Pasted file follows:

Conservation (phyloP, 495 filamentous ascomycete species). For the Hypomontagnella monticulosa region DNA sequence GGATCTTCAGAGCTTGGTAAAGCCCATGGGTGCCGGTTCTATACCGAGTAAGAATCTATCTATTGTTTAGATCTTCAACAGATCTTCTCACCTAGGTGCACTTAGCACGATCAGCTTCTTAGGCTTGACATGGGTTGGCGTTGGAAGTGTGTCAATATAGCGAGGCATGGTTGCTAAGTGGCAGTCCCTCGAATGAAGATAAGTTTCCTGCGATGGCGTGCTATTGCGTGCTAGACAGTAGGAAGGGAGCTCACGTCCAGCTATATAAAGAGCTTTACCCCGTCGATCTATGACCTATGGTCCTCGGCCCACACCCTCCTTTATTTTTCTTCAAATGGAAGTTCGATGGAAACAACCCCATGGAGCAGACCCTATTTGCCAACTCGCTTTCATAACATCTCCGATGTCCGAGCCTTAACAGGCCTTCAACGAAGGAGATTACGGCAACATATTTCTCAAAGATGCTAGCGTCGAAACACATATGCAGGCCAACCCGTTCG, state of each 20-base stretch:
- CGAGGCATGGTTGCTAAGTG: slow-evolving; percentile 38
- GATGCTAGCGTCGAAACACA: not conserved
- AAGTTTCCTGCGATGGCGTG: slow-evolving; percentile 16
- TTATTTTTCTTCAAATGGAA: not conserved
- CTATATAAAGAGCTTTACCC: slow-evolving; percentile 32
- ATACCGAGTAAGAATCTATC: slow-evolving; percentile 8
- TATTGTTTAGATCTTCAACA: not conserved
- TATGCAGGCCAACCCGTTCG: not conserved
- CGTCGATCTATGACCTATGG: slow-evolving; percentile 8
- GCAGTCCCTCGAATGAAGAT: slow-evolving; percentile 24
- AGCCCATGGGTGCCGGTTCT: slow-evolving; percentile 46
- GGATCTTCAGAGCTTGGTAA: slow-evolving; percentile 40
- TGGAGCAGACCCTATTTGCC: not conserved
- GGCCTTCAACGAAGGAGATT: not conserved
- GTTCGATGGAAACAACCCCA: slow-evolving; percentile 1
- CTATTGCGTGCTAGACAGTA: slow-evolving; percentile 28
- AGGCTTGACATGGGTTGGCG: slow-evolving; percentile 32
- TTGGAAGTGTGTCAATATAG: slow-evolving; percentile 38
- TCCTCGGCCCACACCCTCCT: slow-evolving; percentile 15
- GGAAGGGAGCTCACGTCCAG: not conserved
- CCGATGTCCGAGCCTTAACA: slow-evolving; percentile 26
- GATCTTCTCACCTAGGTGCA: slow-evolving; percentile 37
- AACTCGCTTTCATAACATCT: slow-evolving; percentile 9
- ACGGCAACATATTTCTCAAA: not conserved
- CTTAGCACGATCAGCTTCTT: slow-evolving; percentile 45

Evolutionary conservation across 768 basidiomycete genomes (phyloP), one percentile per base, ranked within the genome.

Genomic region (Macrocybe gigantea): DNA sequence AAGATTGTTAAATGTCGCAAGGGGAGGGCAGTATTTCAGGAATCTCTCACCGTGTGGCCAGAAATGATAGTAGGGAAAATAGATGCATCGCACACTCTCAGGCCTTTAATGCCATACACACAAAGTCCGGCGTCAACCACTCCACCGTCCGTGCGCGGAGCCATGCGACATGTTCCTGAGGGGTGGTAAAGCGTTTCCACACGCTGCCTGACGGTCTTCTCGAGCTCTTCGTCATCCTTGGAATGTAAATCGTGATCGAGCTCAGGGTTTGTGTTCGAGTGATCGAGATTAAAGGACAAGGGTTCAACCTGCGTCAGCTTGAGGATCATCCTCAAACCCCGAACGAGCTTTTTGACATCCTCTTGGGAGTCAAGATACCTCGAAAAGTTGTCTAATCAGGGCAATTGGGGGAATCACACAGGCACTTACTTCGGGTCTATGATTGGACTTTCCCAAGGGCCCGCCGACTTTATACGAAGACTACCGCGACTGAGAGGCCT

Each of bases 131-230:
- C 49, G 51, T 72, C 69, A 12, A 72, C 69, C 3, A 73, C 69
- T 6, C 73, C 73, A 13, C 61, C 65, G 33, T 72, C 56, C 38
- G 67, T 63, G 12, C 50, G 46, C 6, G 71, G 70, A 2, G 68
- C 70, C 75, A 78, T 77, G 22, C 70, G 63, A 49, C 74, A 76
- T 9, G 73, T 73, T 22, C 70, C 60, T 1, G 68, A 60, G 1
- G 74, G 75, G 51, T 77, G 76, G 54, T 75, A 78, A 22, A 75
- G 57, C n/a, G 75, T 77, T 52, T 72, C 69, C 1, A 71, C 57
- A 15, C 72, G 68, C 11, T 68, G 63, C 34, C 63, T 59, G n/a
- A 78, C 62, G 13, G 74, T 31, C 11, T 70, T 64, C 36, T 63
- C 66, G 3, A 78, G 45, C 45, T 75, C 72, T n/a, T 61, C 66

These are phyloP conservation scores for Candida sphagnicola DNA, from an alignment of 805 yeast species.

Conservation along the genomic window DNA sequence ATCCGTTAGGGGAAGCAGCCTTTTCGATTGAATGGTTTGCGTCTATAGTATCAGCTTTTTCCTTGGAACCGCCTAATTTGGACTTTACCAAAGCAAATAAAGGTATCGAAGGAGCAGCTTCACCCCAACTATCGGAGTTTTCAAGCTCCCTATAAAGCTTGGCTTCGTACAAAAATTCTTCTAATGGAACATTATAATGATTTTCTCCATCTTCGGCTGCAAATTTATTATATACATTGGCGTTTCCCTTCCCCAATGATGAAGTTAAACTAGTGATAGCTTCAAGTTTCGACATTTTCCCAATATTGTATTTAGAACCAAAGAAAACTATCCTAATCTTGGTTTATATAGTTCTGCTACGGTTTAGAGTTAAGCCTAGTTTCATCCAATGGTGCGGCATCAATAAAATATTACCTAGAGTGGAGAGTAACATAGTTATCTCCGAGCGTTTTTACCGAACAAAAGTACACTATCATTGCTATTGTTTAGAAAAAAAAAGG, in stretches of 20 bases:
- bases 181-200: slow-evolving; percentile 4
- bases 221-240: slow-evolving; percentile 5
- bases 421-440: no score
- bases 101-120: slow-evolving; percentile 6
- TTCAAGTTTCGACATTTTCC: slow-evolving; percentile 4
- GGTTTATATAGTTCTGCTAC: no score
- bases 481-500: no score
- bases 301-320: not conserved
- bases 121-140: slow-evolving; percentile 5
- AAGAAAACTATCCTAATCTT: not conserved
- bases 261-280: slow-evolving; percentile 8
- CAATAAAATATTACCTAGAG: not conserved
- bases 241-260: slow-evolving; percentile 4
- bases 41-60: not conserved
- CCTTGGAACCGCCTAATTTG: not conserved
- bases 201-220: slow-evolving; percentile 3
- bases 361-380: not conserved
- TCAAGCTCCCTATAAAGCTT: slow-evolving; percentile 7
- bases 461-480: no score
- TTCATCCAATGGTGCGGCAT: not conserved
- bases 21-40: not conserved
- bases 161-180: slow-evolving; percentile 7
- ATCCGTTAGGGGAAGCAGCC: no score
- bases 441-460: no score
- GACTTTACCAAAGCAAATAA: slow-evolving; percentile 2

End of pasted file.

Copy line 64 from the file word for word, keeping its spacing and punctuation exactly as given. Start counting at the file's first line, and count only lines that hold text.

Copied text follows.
- ATCCGTTAGGGGAAGCAGCC: no score